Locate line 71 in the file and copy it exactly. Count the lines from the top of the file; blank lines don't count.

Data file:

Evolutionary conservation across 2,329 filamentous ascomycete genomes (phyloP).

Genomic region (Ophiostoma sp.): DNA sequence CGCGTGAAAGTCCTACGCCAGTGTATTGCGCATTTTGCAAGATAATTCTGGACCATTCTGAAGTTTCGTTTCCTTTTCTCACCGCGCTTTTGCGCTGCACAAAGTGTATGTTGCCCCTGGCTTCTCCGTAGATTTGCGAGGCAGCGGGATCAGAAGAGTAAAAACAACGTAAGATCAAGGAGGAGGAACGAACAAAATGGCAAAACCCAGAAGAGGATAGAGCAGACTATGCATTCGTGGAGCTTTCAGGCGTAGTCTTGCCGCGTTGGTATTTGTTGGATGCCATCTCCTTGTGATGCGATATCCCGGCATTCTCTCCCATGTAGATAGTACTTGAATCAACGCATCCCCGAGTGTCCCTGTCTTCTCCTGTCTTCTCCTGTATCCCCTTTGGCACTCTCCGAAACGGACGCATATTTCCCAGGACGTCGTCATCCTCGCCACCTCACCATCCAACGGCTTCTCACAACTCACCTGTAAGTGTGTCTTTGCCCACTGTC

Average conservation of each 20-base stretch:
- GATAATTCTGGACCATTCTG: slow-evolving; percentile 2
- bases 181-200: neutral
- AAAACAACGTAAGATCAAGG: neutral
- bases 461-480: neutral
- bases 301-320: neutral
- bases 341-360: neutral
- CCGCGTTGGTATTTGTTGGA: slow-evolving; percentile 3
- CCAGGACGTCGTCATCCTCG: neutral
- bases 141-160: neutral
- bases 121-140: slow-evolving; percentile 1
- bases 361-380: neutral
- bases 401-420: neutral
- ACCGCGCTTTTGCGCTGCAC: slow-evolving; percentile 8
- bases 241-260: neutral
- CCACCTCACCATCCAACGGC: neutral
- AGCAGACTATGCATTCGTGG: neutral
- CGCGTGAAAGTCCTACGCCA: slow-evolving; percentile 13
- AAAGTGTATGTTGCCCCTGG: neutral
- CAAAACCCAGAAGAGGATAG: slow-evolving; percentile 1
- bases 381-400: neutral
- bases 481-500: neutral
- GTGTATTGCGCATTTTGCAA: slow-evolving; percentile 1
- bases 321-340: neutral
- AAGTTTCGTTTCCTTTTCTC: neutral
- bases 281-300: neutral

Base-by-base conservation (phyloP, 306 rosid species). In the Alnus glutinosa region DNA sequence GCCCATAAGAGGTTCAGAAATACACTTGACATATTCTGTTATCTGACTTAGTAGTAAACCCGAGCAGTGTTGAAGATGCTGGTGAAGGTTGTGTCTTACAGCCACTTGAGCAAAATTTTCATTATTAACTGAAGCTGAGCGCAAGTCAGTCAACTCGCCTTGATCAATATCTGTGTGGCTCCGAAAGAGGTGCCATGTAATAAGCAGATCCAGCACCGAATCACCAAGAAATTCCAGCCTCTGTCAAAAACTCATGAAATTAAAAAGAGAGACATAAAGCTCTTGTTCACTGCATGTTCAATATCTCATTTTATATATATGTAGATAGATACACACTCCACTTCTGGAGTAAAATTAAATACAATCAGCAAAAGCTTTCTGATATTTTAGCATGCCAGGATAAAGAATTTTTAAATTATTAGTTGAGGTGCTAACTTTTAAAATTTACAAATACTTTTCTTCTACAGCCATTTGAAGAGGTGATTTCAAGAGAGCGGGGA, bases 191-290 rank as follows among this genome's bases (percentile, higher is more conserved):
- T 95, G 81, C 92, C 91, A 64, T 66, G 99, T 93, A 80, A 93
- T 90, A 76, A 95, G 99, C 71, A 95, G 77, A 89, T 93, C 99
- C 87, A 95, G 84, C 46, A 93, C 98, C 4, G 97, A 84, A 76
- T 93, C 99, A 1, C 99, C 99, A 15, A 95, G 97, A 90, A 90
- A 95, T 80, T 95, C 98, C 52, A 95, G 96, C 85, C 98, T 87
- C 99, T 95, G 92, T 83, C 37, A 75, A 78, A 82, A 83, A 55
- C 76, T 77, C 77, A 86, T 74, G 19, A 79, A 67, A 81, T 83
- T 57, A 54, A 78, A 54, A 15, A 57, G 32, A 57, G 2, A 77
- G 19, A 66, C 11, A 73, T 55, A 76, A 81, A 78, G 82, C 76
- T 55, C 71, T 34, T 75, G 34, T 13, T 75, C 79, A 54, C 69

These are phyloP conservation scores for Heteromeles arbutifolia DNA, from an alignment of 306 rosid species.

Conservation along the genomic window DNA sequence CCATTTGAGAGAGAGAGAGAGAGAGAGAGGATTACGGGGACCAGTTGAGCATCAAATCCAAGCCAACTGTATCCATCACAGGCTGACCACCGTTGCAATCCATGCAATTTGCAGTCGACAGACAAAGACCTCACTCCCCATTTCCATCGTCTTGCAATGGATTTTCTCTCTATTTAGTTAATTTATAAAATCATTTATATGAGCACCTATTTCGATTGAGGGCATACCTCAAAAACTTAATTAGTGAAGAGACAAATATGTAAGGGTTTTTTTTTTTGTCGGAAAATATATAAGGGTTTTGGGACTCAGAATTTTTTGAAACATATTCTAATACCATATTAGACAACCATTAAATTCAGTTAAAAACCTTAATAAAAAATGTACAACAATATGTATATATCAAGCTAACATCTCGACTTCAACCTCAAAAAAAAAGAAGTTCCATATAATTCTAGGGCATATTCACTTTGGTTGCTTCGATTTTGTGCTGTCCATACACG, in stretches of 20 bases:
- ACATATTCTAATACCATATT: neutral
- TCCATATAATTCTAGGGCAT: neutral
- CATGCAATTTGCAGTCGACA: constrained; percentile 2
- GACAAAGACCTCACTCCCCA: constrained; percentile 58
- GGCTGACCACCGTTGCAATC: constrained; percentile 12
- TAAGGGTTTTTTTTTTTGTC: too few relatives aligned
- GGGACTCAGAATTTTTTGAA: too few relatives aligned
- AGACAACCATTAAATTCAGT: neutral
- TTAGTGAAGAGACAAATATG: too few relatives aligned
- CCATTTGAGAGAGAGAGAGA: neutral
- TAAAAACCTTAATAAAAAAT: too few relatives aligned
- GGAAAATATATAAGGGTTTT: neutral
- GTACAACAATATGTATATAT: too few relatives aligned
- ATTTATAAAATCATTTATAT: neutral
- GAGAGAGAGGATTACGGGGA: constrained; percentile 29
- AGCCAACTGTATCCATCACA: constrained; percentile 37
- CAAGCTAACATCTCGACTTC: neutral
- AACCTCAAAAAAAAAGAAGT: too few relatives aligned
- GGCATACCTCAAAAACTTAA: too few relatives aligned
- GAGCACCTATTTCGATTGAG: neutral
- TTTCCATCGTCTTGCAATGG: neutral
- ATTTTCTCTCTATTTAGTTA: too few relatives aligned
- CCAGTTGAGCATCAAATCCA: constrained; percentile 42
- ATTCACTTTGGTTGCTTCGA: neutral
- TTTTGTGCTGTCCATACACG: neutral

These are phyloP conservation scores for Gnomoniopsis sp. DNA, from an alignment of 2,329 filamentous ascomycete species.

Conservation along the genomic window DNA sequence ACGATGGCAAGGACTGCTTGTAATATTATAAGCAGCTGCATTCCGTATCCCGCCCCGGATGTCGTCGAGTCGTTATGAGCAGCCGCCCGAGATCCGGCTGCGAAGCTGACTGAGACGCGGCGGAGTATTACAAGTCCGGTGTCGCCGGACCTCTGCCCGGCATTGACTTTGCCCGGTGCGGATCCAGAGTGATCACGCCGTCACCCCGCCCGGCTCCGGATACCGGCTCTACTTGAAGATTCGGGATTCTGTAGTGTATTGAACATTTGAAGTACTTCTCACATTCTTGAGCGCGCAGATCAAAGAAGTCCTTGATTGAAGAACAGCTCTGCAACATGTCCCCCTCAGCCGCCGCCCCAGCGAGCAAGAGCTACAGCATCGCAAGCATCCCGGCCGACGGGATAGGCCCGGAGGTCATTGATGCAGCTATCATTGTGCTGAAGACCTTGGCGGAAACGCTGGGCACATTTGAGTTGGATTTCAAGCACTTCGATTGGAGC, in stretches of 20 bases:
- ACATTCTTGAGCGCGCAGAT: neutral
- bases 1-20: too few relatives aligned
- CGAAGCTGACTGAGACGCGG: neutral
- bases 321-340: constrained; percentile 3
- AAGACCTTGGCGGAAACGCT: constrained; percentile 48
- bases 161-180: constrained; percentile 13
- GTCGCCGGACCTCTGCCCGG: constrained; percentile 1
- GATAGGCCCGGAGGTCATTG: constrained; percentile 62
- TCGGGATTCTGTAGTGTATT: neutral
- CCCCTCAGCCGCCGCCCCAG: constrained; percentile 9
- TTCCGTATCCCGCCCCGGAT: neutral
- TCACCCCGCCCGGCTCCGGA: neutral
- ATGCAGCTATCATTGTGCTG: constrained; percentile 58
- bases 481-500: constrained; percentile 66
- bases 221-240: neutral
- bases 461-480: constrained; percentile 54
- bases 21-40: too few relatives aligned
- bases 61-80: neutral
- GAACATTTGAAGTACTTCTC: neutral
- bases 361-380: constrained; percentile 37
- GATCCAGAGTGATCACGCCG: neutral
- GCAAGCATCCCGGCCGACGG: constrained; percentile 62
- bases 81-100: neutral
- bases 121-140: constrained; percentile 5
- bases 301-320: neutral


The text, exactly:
- CGAAGCTGACTGAGACGCGG: neutral